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The Grace of Bean Sprouts and Bluebonnets

By Lucy Strandlund

My original task for this blog post was to tell you all about the vegetable and herb garden several members of our community have worked to rebuild and plant for spring at the seminary. When I sat down to write, however, news of the pandemic was falling all around me, and talk of ordinary things like tomatoes, peppers, and marigolds didn’t seem quite right. 

And yet, through the last couple weeks of difficult news, the garden has been a little place of hope and encouragement for me. A couple of weeks ago, before we had indication of COVID-19 in Austin but the news from China, Italy, and other parts of the world was tragic, I was walking with a heavy heart and happened to stop by the garden. The sight of a little bean sprout that had emerged from its case and begun to unfurl its leaves brought a sudden shot of normalcy and hope to me. 

Despite all that was going on that weighed on me and the whole human community, the beans we planted the first weekend in March were carrying on with their task—putting down roots and lifting up their fresh leaves to the sunshine. 

As I’ve been out for daily walks with my dog (which, as of this writing, can continue despite our current shelter in place order), I notice this same pattern all over the natural world. Wildflowers like bluebonnets and poppies burst forth with color and beauty while the news continues to get harder to read. The dissonance between beauty and tragedy has been jarring, and yet the plants have also been comforting. 

An excerpt from an On Being interview with poet and philosopher David Whyte gave me some insight into this feeling.* He says, “One of the healing things about the natural world to human beings is that it’s just itself.” A hawk is only ever a hawk, he says, and can’t pretend to be anything else. Animals and plants do not pretend to be anything other than themselves, and they carry on just as they are. 

So it has been a great comfort in this uncertain time to see the bean shoots behaving as bean shoots do, slowly winding their way up the trellis. Watching from my window as the trees put out new, bright green leaves and the flowers bloom has been a way of keeping time in this strange season when schedules (and so much more) are disrupted and the future is full of unknown.

And here’s what I observe in the steadiness of the natural world: the stems and leaves of bluebonnets turn pale when the hot sun hits them for several days in a row. The wildflowers bounce back after a steady rain. The bees visit all the yellow flowers on my balcony and dip their faces into the birdbath, but only when the water is all the way up to the rim.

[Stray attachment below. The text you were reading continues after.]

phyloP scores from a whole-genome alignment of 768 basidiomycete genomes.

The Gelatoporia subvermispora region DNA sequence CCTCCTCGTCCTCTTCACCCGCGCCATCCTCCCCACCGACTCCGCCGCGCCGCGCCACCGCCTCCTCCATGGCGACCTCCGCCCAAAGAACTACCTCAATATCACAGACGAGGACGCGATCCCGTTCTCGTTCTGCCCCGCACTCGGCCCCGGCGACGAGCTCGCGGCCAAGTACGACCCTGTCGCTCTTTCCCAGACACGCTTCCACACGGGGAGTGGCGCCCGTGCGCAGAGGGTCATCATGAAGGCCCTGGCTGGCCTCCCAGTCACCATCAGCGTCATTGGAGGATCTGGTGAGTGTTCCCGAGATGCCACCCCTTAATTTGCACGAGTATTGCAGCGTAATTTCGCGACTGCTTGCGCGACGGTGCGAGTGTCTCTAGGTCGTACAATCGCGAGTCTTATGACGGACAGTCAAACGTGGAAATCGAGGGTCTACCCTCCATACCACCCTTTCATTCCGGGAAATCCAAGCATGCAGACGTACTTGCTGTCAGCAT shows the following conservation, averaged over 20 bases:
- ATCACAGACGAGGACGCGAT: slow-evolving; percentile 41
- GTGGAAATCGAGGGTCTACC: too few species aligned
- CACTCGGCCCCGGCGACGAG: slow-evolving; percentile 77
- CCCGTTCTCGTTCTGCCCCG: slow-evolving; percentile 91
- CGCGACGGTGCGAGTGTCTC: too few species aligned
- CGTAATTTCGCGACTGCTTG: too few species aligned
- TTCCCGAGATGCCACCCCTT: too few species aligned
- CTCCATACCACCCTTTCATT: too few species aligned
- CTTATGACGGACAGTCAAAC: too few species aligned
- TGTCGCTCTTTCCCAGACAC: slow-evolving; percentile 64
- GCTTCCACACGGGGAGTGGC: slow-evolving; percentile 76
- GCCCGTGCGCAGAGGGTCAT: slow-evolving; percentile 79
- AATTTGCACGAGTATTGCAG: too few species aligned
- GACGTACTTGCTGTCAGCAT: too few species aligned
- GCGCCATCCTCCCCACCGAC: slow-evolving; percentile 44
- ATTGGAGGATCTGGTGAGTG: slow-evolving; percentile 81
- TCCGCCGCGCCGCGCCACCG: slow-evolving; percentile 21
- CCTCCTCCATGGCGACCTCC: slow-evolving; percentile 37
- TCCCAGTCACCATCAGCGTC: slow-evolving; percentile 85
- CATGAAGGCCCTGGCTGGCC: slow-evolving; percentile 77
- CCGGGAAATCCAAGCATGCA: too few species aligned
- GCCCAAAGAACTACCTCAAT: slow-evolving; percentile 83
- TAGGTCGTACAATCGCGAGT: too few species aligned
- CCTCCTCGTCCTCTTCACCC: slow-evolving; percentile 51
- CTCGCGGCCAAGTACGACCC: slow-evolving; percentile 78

The plants and animals carry on with their seasonal patterns, and I am filled with gratitude because so many of our lives have been disrupted and because I know I am not the only one who has found solace in their beauty. 

So maybe tomatoes and marigolds aren’t quite so trivial after all. They instruct us on how to be—to just be what we are and to carry on, day by day, as we are. They remind me to focus on what it is to be human, in this moment. For me, I am trying to use this time to do what I most need to do, to rest, to reflect, to check on people, and to help in the ways possible, even if today that just means staying on my own balcony and making sure the bees have enough water to drink. 

Finally, here is the simple prayer that forms in my heart as I reflect:

Thank you, God, for spring green, for flowers in bloom, and for seeds that sprout. Thank you for these hopeful signs of your ever-present love and desire for abundant life. Help me to follow the example of bean sprouts and bluebonnets and to be just what I am today, a human of your own creation. Amen. 

*Transcript and audio of On Being interview with David Whyte found here.

Lucy Strandlund is in her final semester of the Master of Divinity program and will serve as curate at St. John’s Episcopal Church in New Braunfels, TX, after graduation. 


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